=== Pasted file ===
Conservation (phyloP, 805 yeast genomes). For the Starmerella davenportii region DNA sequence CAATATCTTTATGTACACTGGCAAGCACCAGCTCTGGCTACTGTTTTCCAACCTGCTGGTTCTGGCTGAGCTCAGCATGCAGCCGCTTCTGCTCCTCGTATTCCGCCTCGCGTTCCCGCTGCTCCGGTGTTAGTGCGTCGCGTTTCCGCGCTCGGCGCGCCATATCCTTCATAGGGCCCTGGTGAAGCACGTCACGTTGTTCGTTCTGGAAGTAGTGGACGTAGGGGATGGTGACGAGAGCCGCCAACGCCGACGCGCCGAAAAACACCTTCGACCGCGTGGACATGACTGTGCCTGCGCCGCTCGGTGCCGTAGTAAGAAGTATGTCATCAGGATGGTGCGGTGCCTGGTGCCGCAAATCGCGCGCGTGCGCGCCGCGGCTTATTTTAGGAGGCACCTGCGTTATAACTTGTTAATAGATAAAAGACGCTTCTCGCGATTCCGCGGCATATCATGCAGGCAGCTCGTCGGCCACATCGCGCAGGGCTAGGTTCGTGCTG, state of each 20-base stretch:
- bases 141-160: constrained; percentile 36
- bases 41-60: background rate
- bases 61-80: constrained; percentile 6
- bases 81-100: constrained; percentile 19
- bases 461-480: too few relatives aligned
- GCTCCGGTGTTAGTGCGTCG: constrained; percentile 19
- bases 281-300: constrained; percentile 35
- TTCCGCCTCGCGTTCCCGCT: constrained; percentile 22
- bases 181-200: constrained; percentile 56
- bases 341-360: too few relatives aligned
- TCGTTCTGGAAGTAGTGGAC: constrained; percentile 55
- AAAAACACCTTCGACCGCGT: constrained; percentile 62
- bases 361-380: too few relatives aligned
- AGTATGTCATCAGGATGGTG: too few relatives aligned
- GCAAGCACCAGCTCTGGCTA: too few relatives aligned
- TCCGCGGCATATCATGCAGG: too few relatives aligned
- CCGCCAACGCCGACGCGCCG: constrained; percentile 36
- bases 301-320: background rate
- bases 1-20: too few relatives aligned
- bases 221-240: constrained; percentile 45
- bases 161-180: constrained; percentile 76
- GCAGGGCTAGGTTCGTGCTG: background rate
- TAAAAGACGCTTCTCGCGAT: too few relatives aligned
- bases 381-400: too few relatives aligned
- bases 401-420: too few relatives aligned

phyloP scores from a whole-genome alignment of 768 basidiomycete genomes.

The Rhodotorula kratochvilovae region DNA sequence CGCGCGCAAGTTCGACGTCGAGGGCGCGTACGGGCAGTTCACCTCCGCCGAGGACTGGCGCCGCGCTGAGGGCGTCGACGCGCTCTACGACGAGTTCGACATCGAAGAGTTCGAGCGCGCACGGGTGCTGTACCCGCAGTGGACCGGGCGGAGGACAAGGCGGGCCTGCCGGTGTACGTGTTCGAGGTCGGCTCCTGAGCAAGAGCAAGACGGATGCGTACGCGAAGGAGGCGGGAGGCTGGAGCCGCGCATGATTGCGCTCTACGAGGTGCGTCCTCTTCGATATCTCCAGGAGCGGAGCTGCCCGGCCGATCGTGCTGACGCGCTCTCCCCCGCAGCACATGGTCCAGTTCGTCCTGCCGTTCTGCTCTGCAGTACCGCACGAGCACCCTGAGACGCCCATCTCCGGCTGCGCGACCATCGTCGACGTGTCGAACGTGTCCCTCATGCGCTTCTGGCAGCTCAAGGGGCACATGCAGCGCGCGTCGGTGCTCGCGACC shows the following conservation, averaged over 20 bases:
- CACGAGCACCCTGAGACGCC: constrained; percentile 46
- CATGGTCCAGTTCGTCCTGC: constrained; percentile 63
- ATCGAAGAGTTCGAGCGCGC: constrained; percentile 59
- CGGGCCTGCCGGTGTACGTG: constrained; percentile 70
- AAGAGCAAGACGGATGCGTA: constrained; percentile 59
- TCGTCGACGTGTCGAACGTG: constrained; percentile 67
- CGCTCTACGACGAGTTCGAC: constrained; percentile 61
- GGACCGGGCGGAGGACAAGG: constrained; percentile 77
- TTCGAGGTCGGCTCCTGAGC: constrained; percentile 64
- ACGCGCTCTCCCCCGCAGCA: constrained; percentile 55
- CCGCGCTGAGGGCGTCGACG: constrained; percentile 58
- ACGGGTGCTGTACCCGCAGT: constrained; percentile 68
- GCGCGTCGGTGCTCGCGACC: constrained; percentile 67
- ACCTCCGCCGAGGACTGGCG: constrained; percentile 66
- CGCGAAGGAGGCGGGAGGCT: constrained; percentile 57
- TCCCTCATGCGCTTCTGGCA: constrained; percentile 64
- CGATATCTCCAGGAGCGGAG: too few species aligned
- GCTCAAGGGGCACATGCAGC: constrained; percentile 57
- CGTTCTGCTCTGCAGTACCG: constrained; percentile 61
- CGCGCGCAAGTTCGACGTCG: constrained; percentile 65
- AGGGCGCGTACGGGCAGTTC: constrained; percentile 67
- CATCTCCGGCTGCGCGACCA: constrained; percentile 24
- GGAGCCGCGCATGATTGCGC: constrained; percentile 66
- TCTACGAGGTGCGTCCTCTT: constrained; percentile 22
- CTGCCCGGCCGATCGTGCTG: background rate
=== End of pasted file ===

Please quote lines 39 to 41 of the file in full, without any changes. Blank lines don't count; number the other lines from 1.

- CCGCGCTGAGGGCGTCGACG: constrained; percentile 58
- ACGGGTGCTGTACCCGCAGT: constrained; percentile 68
- GCGCGTCGGTGCTCGCGACC: constrained; percentile 67